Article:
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Beginning in 1987, the Red Earth Festival has grown to be one of the world's largest and most respected visual and performing arts events in the country. During discussions on the loss of the National Finals Rodeo in Oklahoma City Ken Bonds and Oklahoma Supreme Court Justice Yvonne Kauger, conceived this event, hoping to emphasize Oklahoma's American Indian roots by producing a Santa Fe type art atmosphere and dance competition. With the backing of the Oklahoma City Chamber of Commerce and thirty thousand dollars, the first festival commenced. Two respected American Indian Oklahomans, Allie Reynolds and Enoch Kelly Haney, personally undertook the promotion of this event, which would showcase American Indian art and offer substantial cash prizes in dance competitions. This mixture of cultural offerings helped ensure the festival's success by appealing to a wide cross-section of both the American Indian and mainstream population.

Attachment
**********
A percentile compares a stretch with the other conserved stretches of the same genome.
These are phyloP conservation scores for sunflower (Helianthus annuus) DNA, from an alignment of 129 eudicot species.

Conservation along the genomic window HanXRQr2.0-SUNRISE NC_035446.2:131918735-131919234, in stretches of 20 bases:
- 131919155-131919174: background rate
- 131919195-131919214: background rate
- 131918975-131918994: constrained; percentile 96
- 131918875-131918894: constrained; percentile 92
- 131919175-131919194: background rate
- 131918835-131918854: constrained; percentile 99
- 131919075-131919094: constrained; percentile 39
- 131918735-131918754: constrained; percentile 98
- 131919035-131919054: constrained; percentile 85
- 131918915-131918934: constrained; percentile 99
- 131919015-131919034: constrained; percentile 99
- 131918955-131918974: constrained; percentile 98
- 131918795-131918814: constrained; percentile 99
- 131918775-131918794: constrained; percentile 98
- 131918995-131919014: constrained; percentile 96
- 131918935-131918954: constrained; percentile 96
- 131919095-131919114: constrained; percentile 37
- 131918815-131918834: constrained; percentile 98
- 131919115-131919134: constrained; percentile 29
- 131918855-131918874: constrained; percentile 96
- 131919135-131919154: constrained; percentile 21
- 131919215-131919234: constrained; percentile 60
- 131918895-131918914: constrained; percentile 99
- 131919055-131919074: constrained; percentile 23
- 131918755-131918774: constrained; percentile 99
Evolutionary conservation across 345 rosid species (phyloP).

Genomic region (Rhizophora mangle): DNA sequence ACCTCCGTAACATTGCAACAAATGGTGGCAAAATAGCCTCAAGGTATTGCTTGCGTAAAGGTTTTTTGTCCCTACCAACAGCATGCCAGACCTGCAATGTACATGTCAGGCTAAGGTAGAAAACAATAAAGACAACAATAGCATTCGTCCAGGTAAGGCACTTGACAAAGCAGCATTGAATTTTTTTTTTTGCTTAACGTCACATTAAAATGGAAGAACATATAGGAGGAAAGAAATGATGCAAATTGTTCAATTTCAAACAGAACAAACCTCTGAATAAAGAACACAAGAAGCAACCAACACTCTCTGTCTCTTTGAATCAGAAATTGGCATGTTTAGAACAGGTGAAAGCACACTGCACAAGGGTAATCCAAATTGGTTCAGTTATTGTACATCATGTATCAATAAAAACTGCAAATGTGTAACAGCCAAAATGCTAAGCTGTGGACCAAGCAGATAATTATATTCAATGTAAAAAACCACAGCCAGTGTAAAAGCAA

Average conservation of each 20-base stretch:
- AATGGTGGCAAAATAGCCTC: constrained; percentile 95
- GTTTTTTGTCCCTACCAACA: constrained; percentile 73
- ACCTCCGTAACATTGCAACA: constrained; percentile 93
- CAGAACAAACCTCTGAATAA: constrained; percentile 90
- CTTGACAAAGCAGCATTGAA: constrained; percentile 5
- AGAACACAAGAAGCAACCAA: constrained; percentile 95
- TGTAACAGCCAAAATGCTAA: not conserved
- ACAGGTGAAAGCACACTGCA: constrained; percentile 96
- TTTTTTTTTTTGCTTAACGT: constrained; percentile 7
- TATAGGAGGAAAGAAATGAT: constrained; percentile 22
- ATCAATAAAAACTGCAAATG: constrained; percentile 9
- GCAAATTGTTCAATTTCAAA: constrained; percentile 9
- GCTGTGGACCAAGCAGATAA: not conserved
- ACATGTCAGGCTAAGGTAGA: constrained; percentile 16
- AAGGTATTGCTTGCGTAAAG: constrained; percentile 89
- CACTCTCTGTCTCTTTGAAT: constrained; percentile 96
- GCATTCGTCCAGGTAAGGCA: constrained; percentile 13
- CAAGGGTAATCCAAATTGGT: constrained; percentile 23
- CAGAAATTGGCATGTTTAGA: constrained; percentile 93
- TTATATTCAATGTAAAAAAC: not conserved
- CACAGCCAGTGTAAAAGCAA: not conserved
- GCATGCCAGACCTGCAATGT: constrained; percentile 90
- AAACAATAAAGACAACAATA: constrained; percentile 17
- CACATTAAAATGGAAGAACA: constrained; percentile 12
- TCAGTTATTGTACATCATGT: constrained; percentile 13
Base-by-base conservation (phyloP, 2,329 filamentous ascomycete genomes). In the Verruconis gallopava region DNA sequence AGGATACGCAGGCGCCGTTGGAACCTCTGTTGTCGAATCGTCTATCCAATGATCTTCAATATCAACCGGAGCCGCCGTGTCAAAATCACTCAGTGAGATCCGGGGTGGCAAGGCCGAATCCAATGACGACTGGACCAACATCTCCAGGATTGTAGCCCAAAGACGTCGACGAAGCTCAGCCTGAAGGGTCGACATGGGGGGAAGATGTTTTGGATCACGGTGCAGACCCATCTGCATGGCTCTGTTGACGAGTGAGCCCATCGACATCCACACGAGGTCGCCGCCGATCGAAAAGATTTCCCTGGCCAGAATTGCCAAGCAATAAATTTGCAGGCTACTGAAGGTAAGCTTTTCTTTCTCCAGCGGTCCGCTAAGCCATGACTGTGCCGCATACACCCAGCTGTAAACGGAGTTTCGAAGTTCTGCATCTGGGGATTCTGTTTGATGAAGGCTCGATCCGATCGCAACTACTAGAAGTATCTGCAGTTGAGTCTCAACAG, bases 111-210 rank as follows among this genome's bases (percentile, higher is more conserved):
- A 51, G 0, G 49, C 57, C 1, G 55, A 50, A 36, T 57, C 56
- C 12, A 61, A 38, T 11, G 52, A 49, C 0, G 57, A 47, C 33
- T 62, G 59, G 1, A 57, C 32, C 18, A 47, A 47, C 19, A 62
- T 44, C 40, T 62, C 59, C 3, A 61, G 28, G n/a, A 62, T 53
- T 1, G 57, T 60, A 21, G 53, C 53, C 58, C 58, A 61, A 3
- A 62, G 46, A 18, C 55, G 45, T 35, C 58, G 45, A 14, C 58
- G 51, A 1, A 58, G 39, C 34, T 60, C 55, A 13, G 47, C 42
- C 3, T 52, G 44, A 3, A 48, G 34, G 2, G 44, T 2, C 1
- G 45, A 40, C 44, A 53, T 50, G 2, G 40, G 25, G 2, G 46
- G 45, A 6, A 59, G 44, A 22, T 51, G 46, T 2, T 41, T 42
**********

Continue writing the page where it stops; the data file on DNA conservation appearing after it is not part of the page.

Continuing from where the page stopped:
At the beginning of the twenty-first century Red Earth, Inc., managed the festival, traditionally held in June. This nonprofit group's mission is to promote, preserve, and promulgate the traditions of American Indian history and culture. The festival continued to grow and in 2001 an estimated one hundred thousand people from around the world came to witness the more than sixteen hundred American Indian artists and dancers, especially at the daily "Grand Entry." Other presentations have included story telling, fashion shows, American Indian foods, and children's activities.

Red Earth became what its founders envisioned in 1987, and its success illustrated that the tribes of Oklahoma are not gone and forgotten but alive, well, and thriving.


BIBLIOGRAPHY: Daily Oklahoman (Oklahoma City), 2 June 2002. Jeanne Devlin, "Red Earth, the Making of a National Phenomenon," Oklahoma Today (May-June, 1991).

Richenda Davis Bates

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